Transforming data in a data warehouse through SQL views

This post is an add on to the another post titled Designing an ETL process with SSIS: two approaches to extracting and transforming data where Phill Devey responded with the following question:

With regard to your statement " With staging tables, transformations are implemented as database views" Are you suggesting that your Dimension and Fact "tables" will be views or do you mean the query that populates the Dimension and Fact tables will be based on a view?

That’s a good question, and let me explain what I’ve found most practical.

Initially, when I create a new dimension or fact table, I simply create it as a view. Doing so allows me to quickly develop, test and debug the transformation in SSMS. If performance is not an issue, I might even deploy it this way into production.

In practice, once the transformation seems to work well, what I usually do is rename the view and create a stored procedure which creates a table using the original view. Because the new table has the same name as the original view, nothing breaks. Here’s what the stored procedure might look like:

    1: CREATE PROCEDURE [dbo].[sp_AccountFact]
    2: AS
    3: BEGIN
    4:     SET NOCOUNT ON;
    7:     SELECT * 
    8:     INTO #MyTempTable
    9:     FROM dbo.[Account Fact View]
   13:     IF  EXISTS (
   14:             SELECT [name]
   15:             FROM [sys].[tables]
   16:             WHERE name='Account Fact'
   17:     )
   18:     BEGIN
   19:         DROP TABLE tabular.[Account Fact]
   20:     END;
   22:     SELECT * 
   23:     INTO tabular.[Account Fact]
   24:     FROM #MyTempTable
   28:     CREATE UNIQUE NONCLUSTERED INDEX [Account key] ON [tabular].[Account Fact]
   29:     (
   30:         [Account key] ASC
   33:     CREATE COLUMNSTORE INDEX [NonClusteredColumnStoreIndex-20130801-145157]
   34:     ON [tabular].[Account Fact](
   35:         -- Add columns here
   36:     );
   38: END

In this example, the stored procedure [dbo].[sp_AccountFact] does the heavy lifting of recreating the [tabular].[Account Fact] table. You would call this stored procedure during the transform phase of your ETL process.

The view with the transformation logic (which was previously called [tabular].[Account Fact] ) is now called [dbo].[Account Fact View] . The content of this view is first copied into a temporary table using the SELECT INTO statement. On line 11 we start a transaction so that the entire update is atomic. In lines 13-20 the existing table is deleted if it exists, and then in line 22 the table is recreated from the temporary table we created before, again using the SELECT INTO statement. Then the transaction is committed. Finally we recreate the indexes. Note that the second index in this example is a column store index which greatly improves the performance of most ad hoc queries.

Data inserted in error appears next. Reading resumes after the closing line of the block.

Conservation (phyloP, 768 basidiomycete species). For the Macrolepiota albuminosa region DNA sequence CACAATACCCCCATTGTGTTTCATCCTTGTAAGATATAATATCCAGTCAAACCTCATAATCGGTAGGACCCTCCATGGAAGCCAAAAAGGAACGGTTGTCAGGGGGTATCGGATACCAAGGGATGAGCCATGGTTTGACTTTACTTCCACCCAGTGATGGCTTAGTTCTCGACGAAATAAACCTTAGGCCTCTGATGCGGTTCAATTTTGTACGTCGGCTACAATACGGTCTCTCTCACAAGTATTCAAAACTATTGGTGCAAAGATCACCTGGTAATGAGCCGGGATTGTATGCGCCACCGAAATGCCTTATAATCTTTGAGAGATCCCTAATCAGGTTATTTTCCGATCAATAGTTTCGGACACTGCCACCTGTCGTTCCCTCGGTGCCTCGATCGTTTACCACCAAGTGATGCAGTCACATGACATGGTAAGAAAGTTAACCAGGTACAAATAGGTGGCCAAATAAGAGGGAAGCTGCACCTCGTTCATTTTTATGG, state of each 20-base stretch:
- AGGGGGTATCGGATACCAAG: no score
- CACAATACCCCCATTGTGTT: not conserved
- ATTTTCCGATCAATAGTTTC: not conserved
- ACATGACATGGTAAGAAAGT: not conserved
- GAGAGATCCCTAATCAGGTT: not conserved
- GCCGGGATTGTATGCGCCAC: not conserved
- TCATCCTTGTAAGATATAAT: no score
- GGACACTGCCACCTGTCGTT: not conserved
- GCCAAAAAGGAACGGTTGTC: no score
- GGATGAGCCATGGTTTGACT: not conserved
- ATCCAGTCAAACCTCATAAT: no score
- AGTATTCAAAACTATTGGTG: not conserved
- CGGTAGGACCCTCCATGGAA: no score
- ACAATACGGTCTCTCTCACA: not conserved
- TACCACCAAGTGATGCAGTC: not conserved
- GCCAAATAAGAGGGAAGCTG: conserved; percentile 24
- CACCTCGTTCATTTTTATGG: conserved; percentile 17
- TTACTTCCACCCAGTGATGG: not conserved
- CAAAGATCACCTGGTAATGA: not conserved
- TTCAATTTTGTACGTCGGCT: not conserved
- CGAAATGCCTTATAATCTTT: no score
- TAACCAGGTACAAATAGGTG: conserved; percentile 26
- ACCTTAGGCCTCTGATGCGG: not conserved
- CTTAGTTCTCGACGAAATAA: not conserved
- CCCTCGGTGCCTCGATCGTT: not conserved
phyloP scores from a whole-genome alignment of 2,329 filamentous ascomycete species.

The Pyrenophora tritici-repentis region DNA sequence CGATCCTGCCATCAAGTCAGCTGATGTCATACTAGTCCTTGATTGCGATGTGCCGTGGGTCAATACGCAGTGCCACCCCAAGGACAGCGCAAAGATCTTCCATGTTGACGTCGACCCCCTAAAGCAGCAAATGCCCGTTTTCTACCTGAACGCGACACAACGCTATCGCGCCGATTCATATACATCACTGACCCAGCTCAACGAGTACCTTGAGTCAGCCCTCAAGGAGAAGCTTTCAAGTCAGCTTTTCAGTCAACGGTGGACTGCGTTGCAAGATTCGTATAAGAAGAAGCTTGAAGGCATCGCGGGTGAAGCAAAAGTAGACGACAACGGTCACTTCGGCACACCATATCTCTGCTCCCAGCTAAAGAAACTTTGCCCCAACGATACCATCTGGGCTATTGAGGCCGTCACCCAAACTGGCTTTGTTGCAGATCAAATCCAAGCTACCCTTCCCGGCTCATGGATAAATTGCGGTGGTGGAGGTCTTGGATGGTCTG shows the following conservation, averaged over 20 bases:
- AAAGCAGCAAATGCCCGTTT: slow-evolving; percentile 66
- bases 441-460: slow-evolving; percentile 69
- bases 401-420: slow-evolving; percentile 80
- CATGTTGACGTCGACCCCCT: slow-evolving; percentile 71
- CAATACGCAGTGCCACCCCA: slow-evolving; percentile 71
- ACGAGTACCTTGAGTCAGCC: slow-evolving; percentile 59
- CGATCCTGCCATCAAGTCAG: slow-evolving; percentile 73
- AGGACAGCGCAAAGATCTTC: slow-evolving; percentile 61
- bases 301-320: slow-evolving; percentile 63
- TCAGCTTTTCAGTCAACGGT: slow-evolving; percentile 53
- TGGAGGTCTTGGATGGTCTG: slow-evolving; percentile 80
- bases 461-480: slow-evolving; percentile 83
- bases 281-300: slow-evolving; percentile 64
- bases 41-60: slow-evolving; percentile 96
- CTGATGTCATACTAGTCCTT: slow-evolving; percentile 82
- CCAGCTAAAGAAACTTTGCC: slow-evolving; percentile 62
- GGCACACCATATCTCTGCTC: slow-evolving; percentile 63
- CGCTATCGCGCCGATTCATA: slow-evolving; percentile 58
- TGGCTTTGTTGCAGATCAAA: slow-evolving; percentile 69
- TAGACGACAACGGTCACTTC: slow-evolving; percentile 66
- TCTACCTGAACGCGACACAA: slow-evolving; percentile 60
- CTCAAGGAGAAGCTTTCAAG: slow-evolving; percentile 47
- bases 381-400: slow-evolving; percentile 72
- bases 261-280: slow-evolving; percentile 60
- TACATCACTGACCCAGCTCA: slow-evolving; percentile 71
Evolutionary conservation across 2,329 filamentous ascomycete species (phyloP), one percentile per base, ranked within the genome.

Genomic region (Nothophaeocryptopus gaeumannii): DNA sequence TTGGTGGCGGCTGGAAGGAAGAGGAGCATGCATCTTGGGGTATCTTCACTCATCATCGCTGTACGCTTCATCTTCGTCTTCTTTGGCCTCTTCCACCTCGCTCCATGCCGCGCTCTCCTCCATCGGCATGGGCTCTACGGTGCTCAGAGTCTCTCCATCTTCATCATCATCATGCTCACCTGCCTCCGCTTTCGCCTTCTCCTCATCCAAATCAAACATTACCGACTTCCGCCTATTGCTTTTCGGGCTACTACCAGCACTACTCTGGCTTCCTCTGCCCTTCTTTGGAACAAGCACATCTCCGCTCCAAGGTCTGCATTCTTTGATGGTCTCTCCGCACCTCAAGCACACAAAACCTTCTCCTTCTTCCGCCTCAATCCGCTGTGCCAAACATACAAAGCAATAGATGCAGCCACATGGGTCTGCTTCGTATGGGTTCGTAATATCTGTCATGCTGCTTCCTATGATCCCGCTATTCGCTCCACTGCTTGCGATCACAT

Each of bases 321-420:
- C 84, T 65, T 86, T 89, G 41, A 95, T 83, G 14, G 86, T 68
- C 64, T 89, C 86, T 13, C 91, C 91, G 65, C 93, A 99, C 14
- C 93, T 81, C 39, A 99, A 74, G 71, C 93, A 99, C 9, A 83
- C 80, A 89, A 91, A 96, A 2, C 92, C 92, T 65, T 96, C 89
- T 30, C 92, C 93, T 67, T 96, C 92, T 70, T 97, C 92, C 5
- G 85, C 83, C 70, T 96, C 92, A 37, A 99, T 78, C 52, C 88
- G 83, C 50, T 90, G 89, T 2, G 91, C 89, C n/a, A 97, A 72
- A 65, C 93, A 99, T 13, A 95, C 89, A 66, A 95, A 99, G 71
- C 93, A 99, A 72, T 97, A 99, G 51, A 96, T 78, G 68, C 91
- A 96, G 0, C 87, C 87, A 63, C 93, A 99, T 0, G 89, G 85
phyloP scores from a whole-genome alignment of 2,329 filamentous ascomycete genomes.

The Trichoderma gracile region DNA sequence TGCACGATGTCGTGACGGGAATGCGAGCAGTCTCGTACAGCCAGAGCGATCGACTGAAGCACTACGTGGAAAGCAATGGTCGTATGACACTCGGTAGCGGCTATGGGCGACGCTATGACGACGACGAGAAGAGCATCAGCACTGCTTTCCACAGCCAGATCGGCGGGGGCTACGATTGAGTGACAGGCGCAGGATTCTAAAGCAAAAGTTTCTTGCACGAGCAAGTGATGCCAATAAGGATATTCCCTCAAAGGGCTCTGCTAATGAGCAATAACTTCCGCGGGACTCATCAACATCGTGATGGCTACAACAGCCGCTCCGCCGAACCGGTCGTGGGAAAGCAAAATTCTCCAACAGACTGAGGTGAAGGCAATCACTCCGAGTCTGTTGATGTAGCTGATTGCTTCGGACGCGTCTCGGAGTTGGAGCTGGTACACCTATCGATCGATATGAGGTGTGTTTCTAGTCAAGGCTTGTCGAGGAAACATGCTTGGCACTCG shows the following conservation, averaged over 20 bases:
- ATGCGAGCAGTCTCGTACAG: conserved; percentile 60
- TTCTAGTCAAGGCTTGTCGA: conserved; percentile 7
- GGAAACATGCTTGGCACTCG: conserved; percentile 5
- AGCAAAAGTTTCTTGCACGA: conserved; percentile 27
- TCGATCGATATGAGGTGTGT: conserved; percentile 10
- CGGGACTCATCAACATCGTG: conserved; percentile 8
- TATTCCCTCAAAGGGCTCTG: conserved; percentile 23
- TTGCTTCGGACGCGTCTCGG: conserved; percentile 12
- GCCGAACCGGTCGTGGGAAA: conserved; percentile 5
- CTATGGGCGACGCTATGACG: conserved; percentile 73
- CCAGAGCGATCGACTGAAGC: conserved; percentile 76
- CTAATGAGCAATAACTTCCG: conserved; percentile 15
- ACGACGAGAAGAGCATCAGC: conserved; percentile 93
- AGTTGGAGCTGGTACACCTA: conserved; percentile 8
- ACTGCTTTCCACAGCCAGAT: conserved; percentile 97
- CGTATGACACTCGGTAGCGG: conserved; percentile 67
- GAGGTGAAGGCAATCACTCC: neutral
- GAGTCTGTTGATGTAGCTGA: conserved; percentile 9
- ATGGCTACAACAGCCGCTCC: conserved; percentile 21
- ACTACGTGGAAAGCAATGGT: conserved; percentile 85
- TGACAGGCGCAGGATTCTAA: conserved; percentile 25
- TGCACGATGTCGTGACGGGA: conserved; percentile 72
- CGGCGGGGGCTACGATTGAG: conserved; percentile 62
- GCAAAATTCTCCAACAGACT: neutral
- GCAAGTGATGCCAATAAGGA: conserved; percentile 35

The transaction ensures that clients performing queries on the data warehouse get valid results while the ETL is running. However, those clients might get blocked until the transaction completes. Therefore it’s important to minimize the duration of the transaction. This is why we first copy the view into a temporary table before the transaction starts. We also recreate the indexes outside the transaction for this reason.

Another design decision is whether to drop the table and recreate it – as I do here – or to just truncate the table. If we would just truncate the table, the stored procedure would become even simpler because we don’t need to check if the table already exists before dropping/truncating it, and we don't need to recreate the indexes. On the other hand, a benefit of using the drop-and-recreate method is that we only need to maintain the table’s schema in one place, i.e. in the view. In the truncate scenario we would need to update the schema of the table every time we modified the view. A second benefit is that it simplifies the usage of column store indexes. In SQL Server 2012, you cannot modify the contents of a table which has a column store index. (I believe this constraint no longer exists in SQL Server 2014, but I have not yet verified that myself).

Note: another good practice is to use schemas. In this data warehouse, the dimensional tables are in a schema called “tabular”. I also typically create a separate schema for each source system and its staging tables. The dbo schema has “internal” objects which are important for the ETL but are not visible to normal users. Normal users of the data warehouse only need read access to the tabular schema to perform the OLAP queries of their desire.